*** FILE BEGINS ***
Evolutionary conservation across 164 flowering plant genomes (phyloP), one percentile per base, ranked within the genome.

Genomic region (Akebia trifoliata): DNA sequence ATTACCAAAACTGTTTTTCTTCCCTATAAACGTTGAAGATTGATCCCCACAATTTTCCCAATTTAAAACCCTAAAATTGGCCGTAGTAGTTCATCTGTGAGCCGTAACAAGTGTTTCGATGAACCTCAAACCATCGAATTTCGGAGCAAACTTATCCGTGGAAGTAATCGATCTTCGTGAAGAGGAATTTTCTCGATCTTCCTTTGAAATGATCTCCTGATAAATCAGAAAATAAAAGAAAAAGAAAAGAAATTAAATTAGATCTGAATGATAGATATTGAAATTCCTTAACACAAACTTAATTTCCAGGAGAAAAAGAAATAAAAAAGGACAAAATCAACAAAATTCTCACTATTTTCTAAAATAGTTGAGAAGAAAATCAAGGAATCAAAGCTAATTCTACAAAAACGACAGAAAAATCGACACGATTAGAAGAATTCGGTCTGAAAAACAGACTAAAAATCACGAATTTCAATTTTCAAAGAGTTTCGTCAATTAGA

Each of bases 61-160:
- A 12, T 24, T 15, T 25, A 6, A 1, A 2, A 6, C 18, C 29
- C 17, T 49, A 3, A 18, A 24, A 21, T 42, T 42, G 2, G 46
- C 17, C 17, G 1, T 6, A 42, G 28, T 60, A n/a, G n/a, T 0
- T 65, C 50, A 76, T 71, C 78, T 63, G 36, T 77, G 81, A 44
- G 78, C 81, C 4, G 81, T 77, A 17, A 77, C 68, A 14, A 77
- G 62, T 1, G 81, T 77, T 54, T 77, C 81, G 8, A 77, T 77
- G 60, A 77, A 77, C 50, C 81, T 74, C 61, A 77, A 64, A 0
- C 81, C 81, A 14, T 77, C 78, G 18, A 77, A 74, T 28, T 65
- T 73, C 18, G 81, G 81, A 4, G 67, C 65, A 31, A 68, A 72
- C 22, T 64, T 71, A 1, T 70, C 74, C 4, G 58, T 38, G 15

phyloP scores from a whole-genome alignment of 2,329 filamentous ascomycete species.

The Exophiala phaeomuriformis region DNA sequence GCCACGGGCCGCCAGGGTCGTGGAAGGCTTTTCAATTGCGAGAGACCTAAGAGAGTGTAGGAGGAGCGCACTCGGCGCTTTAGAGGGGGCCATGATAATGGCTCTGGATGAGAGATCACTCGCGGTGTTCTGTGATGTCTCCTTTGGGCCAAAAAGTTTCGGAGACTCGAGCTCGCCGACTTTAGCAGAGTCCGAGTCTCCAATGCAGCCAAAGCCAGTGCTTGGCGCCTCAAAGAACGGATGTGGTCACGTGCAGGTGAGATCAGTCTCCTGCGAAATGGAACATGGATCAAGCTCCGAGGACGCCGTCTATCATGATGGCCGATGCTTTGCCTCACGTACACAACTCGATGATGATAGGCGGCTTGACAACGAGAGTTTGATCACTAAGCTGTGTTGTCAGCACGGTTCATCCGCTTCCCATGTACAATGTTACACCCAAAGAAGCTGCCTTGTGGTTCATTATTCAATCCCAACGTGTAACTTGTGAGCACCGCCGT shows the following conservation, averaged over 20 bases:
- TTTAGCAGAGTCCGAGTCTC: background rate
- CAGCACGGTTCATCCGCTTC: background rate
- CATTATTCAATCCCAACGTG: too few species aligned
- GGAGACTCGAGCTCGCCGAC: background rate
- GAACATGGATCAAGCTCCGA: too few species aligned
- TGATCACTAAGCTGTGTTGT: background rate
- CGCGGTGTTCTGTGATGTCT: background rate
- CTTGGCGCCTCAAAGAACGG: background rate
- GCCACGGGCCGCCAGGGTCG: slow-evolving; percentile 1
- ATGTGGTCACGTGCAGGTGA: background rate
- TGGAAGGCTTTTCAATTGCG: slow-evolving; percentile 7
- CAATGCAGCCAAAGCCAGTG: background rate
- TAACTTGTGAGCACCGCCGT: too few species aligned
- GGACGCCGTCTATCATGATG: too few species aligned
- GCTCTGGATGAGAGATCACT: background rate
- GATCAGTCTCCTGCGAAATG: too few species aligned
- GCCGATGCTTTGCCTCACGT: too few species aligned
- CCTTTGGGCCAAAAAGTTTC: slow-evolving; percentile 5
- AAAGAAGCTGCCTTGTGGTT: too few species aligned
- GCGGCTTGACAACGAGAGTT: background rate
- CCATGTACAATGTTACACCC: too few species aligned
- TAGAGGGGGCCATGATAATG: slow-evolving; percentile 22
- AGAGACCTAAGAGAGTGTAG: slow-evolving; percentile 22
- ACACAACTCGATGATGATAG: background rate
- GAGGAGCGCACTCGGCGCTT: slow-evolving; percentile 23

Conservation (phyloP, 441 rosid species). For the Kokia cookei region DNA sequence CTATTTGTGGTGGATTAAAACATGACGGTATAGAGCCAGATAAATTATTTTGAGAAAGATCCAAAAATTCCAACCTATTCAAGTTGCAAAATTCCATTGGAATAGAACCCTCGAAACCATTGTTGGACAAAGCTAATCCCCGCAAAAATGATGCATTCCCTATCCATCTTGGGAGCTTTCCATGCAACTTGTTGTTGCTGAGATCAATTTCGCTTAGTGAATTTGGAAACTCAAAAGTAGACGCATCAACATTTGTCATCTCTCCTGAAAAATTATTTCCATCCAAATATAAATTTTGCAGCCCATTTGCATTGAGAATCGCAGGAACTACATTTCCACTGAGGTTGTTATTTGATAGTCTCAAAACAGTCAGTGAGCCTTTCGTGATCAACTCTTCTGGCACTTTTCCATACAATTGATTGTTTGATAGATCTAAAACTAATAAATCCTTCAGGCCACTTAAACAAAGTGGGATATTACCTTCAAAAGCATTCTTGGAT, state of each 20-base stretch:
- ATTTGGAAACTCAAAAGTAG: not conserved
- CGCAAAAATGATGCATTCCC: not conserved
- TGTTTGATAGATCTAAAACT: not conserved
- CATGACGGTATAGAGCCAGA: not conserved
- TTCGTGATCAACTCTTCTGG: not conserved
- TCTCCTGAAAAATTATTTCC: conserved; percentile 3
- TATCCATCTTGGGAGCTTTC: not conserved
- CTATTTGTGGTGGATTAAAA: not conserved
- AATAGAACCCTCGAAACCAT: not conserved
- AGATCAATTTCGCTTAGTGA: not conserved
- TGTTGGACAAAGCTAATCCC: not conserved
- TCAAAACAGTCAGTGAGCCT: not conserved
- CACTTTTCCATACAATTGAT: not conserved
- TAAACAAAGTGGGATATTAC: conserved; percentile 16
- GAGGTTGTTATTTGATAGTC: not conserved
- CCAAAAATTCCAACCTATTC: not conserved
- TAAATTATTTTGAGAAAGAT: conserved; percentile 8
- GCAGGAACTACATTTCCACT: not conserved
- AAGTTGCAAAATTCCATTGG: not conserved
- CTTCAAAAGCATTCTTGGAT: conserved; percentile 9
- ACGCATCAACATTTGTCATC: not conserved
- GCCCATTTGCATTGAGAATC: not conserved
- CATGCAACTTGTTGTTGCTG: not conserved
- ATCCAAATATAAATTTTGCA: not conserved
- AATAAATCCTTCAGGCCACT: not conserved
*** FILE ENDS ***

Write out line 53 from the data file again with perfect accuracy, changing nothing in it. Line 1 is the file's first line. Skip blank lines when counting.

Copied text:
- TCAAAACAGTCAGTGAGCCT: not conserved